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February 14, 2007

Revving up for Claiborne and Rita: sentencing law in four dimensions

With less than a week until the SCOTUS oral argument in Claiborne and Rita, I now see these cases as so interesting because of how four sources of multi-dimensional sentencing law and policy intersect.  Let me explain:

1.  Constitutional LawBooker struck down the mandatory federal sentencing system on Sixth Amendment grounds, but then set out a remedy that seems to undermine Sixth Amendment principles.  As highlighted in posts here and here, the recent Cunningham decision suggests that Claiborne and Rita could have important Sixth Amendment dimensions.  Moreover, as stressed here and by the Third Circuit's work in Grier, there are also important sentencing due process issues lurking after Blakely and Booker.

2.  Statutory LawThe Booker remedy was premised on Congress's legislative intent when passing the Sentencing Reform Act (SRA), and it championed the statutory instructions to sentencing judges in 18 U.S.C. § 3553(a) as the controlling law for both district judges at sentencing and circuit judges reviewing sentences.  But the Booker remedy did not say much about the "multiple and vague" factors set out in 3553(a).  And, as suggested here and here, lower courts have struggled greatly to make sense of the express text of the SRA and the perceived goals of federal sentencing reform.   

3.  Administrative LawThe US Sentencing Commission is an administrative body and the guidelines are a form of administrative law.  But the Mistretta case showcased that the USSC and the guidelines are not easily fit into standard administrative law models.  Some post-Booker lower court rulings have emphasized the importance of the guidelines as the product of an expert agency, and yet traditional administrative law doctrines like Chevron have never really been brought to bear in the context of federal sentencing.

4.  Common (or Case) Law: Formally, Claiborne and Rita are assessing the reasonableness standard of appellate review that was created out of whole-cloth by Justice Breyer in the Booker remedy opinion.  There is no obvious constitutional, statutory or administrative law tether or guideposts for the application of this standard (which in part explains why the guideline have been so central to circuit rulings).  Also lacking any obvious legal source are the circuit doctrines concerning the "presumption of reasonableness" at issue in Rita and the "proportionality doctrine" at issue in Claiborne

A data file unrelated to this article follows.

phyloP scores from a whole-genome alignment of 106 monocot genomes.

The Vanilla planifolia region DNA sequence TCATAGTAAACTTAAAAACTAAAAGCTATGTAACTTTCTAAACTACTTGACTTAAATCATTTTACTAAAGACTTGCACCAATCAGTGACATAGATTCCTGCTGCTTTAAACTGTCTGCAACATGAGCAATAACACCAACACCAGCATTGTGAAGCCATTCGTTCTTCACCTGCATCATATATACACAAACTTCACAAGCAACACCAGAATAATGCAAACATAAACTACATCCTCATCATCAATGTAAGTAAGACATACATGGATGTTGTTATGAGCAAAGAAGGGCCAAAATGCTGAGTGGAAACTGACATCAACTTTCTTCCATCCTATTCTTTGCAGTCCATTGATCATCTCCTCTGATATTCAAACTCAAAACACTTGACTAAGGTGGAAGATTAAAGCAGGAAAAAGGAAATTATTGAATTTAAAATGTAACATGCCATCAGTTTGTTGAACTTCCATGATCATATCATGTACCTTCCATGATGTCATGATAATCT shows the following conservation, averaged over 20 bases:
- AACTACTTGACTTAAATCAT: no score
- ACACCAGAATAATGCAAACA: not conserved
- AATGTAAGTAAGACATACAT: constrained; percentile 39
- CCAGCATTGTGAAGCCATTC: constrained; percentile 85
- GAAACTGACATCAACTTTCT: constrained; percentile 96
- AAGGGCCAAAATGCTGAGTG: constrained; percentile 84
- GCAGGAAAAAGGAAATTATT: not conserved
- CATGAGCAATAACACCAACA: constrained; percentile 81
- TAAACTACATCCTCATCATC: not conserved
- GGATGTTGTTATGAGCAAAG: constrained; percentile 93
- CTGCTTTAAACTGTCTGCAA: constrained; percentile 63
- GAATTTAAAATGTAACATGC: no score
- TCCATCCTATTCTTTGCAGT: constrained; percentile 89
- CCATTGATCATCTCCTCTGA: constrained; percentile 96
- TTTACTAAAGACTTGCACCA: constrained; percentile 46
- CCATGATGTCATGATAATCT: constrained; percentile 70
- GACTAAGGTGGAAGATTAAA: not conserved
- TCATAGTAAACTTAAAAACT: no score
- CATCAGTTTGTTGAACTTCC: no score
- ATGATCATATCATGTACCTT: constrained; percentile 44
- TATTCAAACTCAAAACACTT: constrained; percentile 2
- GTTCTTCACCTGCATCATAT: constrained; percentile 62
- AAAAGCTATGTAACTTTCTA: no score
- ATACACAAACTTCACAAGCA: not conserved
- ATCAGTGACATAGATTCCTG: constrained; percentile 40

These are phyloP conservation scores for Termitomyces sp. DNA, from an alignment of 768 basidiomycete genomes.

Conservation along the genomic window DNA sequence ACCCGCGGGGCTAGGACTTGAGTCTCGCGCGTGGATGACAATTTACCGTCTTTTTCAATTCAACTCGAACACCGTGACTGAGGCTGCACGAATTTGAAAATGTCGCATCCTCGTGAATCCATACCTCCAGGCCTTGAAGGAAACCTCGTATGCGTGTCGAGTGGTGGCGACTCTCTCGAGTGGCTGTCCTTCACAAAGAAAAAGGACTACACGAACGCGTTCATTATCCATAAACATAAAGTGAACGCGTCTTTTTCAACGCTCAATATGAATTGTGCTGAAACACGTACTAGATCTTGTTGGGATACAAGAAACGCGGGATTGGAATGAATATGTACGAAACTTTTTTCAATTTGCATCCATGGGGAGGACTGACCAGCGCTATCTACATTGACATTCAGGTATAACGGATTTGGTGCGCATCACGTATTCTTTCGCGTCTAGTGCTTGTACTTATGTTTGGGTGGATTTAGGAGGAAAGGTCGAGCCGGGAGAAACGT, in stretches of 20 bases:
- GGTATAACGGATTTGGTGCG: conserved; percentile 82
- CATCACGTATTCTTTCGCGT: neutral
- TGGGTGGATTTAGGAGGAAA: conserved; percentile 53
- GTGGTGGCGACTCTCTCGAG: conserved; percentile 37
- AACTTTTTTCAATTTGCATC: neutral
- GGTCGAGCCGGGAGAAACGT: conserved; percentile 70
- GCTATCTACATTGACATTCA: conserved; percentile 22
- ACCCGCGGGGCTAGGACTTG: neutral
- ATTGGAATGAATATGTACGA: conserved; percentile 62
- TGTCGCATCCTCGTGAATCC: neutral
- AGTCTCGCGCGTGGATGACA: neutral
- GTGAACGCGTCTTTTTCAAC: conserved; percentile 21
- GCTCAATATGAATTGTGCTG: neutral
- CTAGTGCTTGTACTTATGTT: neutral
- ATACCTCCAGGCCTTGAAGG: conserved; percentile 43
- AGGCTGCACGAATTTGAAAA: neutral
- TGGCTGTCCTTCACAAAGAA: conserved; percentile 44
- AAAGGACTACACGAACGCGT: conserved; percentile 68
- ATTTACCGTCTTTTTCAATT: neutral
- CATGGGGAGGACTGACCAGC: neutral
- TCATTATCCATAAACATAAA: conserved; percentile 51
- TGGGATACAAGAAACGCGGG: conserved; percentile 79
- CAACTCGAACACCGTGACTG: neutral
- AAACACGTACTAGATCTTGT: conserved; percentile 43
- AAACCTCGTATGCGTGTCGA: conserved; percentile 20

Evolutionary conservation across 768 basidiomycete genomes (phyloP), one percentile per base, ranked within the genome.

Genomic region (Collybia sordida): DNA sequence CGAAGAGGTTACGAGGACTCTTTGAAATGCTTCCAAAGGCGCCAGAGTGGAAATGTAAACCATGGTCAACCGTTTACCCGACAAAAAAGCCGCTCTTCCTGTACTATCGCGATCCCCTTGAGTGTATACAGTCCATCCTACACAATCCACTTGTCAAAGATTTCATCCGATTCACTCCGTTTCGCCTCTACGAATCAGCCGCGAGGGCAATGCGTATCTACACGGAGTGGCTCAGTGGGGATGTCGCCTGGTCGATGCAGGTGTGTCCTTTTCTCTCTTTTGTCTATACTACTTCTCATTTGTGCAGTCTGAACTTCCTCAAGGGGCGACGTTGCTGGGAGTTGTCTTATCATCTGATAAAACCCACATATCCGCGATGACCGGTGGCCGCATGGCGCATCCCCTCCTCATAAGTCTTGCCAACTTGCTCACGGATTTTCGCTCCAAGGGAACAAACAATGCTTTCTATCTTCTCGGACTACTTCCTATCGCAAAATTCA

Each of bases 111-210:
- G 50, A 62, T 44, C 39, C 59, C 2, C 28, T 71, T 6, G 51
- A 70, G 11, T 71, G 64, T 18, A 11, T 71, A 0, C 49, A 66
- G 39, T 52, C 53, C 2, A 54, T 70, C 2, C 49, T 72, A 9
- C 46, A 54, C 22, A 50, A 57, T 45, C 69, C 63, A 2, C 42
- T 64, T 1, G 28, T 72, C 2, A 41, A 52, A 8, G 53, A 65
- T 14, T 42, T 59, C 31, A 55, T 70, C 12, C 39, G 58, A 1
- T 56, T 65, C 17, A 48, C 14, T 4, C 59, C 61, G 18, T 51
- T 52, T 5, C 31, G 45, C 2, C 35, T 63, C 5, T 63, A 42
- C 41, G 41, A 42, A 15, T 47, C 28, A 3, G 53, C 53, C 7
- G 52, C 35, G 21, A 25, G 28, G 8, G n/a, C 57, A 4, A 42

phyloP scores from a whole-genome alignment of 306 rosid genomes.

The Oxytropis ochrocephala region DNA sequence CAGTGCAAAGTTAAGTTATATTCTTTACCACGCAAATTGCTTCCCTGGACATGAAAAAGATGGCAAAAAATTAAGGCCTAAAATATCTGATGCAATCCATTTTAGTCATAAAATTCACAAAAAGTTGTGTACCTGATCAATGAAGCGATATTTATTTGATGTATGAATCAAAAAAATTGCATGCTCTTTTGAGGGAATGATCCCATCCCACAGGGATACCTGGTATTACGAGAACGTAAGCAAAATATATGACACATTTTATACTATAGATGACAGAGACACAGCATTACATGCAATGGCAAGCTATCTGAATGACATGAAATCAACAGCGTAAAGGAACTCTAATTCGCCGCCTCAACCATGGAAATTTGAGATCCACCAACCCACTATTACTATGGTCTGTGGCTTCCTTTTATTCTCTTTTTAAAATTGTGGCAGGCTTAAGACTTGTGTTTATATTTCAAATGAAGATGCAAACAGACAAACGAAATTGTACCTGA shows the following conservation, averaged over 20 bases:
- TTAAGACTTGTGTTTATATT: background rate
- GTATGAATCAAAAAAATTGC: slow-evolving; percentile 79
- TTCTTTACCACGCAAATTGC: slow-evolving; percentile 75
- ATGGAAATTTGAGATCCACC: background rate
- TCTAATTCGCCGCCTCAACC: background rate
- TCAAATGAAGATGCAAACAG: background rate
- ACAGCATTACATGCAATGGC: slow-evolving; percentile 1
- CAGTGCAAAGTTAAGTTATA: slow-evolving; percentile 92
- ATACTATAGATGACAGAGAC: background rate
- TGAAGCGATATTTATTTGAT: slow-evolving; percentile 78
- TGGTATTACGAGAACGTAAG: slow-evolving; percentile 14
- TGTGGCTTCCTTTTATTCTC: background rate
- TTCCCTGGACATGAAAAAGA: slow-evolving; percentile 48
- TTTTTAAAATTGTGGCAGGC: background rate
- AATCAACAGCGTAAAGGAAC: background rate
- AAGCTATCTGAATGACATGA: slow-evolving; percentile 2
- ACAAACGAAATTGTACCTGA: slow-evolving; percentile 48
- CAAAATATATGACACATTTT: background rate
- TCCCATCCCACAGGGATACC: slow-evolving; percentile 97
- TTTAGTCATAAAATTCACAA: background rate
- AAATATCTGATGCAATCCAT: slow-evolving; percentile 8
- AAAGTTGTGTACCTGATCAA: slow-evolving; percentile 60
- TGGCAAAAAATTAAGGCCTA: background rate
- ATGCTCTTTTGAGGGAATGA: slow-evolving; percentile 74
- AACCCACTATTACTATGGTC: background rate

Adding to the intrigue, of course, is that these sources of sentencing law overlap and connect in various ways.  As in Mistretta and Jones, constitutional avoidance doctrines might push the Court to adopt a particular view and interpretation of applicable statutes; as in Koon and Watts, the Court might interpret the Constitution and the SRA to enhance the power of the USSC as an adminstative agency while undercutting the development of common-law doctrines by circuit courts.

In addition, various Justices have interesting histories with the various sources of law in the context of federal sentencing jurisprudence:

  • Justice Breyer, who helped draft the SRA and was an original member of the USSC, obviously has a unique perspective on (and perhaps an unhealthy affinity for) the SRA and the guidelines.
  • Justice Scalia, who was the lone dissenter from the Supreme Court's initial blessing of the SRA in Mistretta, also has a unique perspective on (and perhaps an unhealthy disaffinity for) the SRA and the guidelines. 
  • Justice Kennedy, who authored the unanimous opinion in Koon which asserts (perhaps inaccurately) that Congress in the SRA sought to ensure "that district courts retain much of their traditional sentencing discretion,"  has delivered numerous potent speeches lamenting the severity of federal guideline sentences (examples here and here).
  • The new Justices are the yin and yang on federal sentencing law and policy: as detailed in this post, former federal prosecutor (and FSR author) Justice Alito had lots of exposure to federal sentencing realities on the Third Circuit and through his involvement (until his SCOTUS nomination) with the Constitution Project's Sentencing Initiative; former civil lawyer CJ Roberts comes at these issues without much history and he may be far more interested in achieving consensus among the Justices than in achieving any particular outcome.

And, of course, Claiborne and Rita puts all these elements into the awlways-bubbling soup of modern debates over the Court's role in law and politics.  Consequently, I thik the only really safe prediction about to the final product in Claiborne and Rita is that the decisions will be (like the Blakely and Booker precursors) unpredictable.

February 14, 2007 at 11:43 AM | Permalink

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Comments

As you point out, Justice Breyer's "reasonableness" standard for appellate review was invented out of whole-cloth. Coming from him, this solution is no surprise. Justice Breyer is a devotee of judge-made law.

The late Chief Justice, on the other hand, was never a fan of the exquisite multi-prong balancing tests that the Warren and Burger Courts used to turn out on a regular basis. I have to assume that he accepted Justice Breyer's standard of appellate review as the cost of getting the overall result that he wanted.

Posted by: Marc Shepherd | Feb 14, 2007 12:27:58 PM

I am an attorney in Louisiana. I have been retired since before the guidelines and am now returning. I have my first federal sentencing in March and feel LOST. Thanks

Posted by: Cecelia Bonin | Feb 24, 2007 7:30:55 PM

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